Implied Volatility, IV Rank, and IV Percentile (of days) • An introduction to Implied Volatility (Khan Academy) • An introduction to Black Scholes formula (Khan Academy) • IV Rank vs. IV Percentile: Which is better? (Project Option) • IV Rank vs. IV Percentile in Trading (Tasty Trade) (video)
Miscellaneous: Economic Calendars, International Brokers, RobinHood, Pattern Day Trader, CBOE Exchange Rules, Contract Specifications, TDA Margin Handbook, EU Regulations on US ETFs, US Taxes and Options • Selected calendars of economic reports and events • An incomplete list of international brokers dealing in US options markets (Redtexture) • Free brokerages can be very costly: Why option traders should not use RobinHood • Pattern Day Trader status and $25,000 margin account balances (FINRA) • How to find out when a new expiration is opening up: email: [email protected] for the status of a particular ticker's new expirations. • CBOE Exchange Rules (770+ pages, PDF) • CBOE Contract Specications and Trading Days & Hours • TDAmeritrade Margin Handbook (18 pages PDF) • Monthly expirations of Index options are settled on next day prices • PRIIPS, KIPs, EU regulations, ETFs, Options, Brokers • Key Information Documents (KIDs) for European Citizens (Options Clearing Corporation) • Taxes and Investing (Options Industry Council) (PDF)
Following week's Noob thread:
Sept 23-29 2019
Previous weeks' Noob threads:
Sept 09-15 2019 Sept 02-09 2019
Aug 26 - Sept 02 2019 Aug 19-25 2019 Aug 12-18 2019 Aug 05-11 2019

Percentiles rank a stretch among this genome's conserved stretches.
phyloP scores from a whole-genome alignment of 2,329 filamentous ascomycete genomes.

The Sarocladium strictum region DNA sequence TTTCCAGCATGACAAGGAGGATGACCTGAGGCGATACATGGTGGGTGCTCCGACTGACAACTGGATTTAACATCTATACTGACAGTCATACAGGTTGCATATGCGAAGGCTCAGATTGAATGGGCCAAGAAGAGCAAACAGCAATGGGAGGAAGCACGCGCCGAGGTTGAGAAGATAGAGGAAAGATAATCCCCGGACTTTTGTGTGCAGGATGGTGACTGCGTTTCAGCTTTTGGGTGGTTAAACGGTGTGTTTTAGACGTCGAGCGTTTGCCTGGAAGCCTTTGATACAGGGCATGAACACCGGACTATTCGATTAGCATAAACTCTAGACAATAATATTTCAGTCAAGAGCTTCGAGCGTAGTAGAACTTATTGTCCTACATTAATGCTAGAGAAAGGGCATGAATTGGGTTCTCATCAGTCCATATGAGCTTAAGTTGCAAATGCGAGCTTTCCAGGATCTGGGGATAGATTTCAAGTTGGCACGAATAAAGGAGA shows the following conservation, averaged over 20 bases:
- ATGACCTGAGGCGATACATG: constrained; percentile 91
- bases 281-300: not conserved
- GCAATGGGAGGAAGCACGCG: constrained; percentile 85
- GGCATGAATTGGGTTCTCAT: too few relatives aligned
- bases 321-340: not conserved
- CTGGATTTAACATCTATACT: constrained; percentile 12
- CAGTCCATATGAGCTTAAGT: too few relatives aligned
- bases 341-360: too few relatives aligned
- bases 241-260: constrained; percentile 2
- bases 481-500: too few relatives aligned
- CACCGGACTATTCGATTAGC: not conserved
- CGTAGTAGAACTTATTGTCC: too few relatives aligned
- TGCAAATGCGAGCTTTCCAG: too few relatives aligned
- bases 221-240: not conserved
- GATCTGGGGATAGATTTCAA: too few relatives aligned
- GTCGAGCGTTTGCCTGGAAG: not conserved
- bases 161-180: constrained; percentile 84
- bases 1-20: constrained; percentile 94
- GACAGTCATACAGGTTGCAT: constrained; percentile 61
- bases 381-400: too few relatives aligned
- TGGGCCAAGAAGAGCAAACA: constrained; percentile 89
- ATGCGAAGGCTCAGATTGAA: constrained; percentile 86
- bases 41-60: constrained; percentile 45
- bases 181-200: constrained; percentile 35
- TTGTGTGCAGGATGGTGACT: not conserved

Complete NOOB archive, 2018, and 2019
submitted by redtexture to options [link] [comments]

Noob Safe Haven Thread | Sept 02-09 2019

Post any options questions you wanted to ask, but were afraid to ask. A weekly thread in which questions will be received with equanimity. There are no stupid questions, only dumb answers.   Fire away. This is a weekly rotation with past threads linked below. This project succeeds thanks to people thoughtfully sharing their knowledge.
Perhaps you're looking for an item in the frequent answers list below.
For a useful response about a particular option trade, disclose position details, so that responders can assist. Vague inquires receive vague responses. Tell us: TICKER -- Put or Call -- strike price (for each leg, on spreads) -- expiration date -- cost of option entry -- date of option entry -- underlying stock price at entry -- current option (spread) market value -- current underlying stock price -- your rationale for entering the position.   .